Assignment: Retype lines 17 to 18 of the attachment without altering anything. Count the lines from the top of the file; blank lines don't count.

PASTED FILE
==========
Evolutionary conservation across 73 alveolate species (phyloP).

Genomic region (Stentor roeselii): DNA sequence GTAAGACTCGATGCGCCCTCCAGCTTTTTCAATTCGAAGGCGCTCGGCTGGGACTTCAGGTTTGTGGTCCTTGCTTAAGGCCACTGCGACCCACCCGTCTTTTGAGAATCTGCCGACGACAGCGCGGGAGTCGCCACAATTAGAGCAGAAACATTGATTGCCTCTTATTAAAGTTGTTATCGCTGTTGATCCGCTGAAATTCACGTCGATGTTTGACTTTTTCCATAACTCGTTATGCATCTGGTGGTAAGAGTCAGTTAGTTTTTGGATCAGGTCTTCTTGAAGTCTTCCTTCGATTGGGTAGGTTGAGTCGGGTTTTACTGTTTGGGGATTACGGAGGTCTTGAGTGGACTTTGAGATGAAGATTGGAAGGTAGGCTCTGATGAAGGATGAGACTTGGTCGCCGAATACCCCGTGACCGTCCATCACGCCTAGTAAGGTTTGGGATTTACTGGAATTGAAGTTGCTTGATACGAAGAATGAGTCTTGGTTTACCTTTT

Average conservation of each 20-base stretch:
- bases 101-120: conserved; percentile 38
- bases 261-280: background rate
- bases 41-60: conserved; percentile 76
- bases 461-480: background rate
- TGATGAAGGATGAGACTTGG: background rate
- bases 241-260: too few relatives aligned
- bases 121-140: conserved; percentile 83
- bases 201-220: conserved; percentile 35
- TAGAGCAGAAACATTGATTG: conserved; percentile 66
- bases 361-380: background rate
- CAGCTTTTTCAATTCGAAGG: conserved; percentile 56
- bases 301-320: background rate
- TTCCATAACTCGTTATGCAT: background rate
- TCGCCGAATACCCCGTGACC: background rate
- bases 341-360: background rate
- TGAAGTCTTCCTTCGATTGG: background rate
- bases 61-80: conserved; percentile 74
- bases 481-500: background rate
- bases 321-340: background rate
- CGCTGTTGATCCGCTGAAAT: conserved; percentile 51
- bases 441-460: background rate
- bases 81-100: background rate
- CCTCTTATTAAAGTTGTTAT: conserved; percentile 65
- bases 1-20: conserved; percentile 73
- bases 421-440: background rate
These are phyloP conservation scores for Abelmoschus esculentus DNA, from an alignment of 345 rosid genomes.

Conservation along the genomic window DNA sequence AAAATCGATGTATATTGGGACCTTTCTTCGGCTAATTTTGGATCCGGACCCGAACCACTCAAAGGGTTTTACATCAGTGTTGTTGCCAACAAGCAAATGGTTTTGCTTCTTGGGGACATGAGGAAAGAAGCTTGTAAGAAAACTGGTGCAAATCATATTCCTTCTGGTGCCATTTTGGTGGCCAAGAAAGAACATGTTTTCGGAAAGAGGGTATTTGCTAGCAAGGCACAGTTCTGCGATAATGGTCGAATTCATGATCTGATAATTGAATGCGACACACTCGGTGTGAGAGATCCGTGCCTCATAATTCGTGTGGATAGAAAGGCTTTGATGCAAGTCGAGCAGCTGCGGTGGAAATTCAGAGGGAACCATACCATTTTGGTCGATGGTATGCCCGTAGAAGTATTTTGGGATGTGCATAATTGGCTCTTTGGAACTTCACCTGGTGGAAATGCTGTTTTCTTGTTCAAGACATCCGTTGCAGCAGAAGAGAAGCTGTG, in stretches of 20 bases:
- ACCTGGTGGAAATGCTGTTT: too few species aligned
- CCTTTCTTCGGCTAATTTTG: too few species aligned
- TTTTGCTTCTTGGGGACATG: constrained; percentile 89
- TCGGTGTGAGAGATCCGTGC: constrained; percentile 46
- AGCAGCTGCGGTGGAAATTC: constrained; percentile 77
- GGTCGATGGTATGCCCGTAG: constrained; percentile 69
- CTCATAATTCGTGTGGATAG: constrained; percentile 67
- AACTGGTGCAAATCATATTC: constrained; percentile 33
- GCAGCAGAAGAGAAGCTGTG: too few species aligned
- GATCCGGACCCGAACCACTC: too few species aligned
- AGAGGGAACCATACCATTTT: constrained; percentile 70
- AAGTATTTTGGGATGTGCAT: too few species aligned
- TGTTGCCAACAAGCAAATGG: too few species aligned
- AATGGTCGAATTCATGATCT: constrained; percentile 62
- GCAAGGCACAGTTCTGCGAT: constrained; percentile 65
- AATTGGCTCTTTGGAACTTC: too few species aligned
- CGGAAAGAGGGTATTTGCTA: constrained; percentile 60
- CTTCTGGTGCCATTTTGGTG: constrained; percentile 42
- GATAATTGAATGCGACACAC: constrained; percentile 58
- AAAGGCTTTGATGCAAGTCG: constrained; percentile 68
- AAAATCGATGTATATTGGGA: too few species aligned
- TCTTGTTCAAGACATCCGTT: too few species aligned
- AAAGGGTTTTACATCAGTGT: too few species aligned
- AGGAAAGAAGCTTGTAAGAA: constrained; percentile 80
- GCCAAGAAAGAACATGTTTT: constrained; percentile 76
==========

- TCGCCGAATACCCCGTGACC: background rate
- bases 341-360: background rate